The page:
This week’s Spectator carries an article by Cressida Connolly (daughter of Waugh’s friend Cyril Connolly) urging that the negativity usually directed towards funeral directors be reassessed. They have a hard job to to that should be more appreciated. She traces the dismissive attitude toward the profession, at least in part, to the writings of Evelyn Waugh and Jessica Mitford who
thought it was funny and smart to jeer at undertakers. Their puny satires now seem snobbish and brittle. A self-avowed communist, Mitford was especially indignant that undertakers should profit from their labour, a bizarre notion that still lingers. No one thinks nurses or bin-men should work for nothing: why should funeral directors.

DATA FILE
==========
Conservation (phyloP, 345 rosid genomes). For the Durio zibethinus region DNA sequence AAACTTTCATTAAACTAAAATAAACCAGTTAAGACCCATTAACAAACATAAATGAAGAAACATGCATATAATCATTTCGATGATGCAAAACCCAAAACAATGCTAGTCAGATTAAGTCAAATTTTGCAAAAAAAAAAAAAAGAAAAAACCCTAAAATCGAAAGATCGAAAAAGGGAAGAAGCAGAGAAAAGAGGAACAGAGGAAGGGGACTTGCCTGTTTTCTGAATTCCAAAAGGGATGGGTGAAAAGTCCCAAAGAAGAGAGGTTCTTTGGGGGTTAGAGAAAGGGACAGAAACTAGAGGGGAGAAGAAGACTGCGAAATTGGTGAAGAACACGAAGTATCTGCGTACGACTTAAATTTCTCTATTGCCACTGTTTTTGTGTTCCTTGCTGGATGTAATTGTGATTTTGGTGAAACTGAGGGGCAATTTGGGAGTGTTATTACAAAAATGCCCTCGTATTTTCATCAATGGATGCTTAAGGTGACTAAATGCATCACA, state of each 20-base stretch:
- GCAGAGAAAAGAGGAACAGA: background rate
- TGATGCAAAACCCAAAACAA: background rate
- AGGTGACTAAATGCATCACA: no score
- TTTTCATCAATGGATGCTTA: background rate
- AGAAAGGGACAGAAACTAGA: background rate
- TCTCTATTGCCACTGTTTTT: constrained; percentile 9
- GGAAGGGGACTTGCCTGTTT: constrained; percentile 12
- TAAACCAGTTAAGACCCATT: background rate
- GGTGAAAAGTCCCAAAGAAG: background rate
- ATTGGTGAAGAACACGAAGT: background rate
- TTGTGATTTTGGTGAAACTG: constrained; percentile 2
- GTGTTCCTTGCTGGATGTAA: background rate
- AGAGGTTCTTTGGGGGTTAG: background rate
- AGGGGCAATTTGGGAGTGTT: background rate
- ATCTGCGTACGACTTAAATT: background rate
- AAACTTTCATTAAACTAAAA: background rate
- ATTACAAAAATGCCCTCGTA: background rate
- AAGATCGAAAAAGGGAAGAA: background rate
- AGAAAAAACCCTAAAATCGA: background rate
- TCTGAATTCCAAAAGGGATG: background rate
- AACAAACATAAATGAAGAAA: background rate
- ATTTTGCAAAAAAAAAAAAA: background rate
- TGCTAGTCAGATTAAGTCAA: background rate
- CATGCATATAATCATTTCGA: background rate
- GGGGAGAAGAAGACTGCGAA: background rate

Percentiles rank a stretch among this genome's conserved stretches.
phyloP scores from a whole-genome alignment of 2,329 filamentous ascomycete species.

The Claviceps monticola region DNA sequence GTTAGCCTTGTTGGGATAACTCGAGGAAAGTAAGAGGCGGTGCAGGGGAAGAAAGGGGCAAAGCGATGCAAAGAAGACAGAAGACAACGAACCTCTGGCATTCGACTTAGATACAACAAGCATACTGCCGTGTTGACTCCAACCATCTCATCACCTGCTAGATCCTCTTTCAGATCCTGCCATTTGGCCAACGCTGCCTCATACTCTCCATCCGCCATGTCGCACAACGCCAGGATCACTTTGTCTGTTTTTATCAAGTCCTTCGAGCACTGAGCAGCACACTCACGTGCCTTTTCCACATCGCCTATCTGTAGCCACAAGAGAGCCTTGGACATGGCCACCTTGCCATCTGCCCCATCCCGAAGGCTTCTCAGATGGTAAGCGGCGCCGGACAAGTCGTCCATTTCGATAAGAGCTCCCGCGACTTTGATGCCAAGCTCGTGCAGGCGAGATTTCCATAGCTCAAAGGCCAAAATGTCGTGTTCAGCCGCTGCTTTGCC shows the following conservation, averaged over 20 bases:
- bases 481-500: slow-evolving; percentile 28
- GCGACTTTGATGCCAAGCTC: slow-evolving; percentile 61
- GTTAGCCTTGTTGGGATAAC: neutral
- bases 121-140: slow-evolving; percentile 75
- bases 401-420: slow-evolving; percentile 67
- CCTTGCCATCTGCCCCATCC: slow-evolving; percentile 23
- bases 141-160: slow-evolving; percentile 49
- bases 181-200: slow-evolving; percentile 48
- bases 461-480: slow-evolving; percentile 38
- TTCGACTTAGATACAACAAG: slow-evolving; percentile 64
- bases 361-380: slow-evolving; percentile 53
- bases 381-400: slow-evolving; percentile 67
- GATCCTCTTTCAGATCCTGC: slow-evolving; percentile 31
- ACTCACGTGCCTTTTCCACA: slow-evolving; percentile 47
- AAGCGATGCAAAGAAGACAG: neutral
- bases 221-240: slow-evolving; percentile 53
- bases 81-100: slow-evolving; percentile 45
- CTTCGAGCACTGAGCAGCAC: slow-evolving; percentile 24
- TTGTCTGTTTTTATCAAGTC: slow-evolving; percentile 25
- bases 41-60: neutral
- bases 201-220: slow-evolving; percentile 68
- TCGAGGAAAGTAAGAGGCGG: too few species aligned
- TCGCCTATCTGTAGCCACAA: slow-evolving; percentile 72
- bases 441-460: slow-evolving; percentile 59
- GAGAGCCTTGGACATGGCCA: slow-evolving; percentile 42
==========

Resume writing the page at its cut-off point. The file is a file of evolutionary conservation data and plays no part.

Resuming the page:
While it may be true that Mitford’s work (The American Way of Death) was a broadside attack on the bad practices she saw throughout the profession, Waugh’s targets were much smaller. He aimed in The Loved One at the over the top practices of the high-end and pretentious Forest Lawn as well the lower end but equally silly pet cemeteries which would seem to be a proper subject for satire, even today. And both were writing of practices in the U.S., not Britain where Connolly seeks redress. The article concludes with a reference to a current British novel where British funeral directors receive a more sympathetic treatment.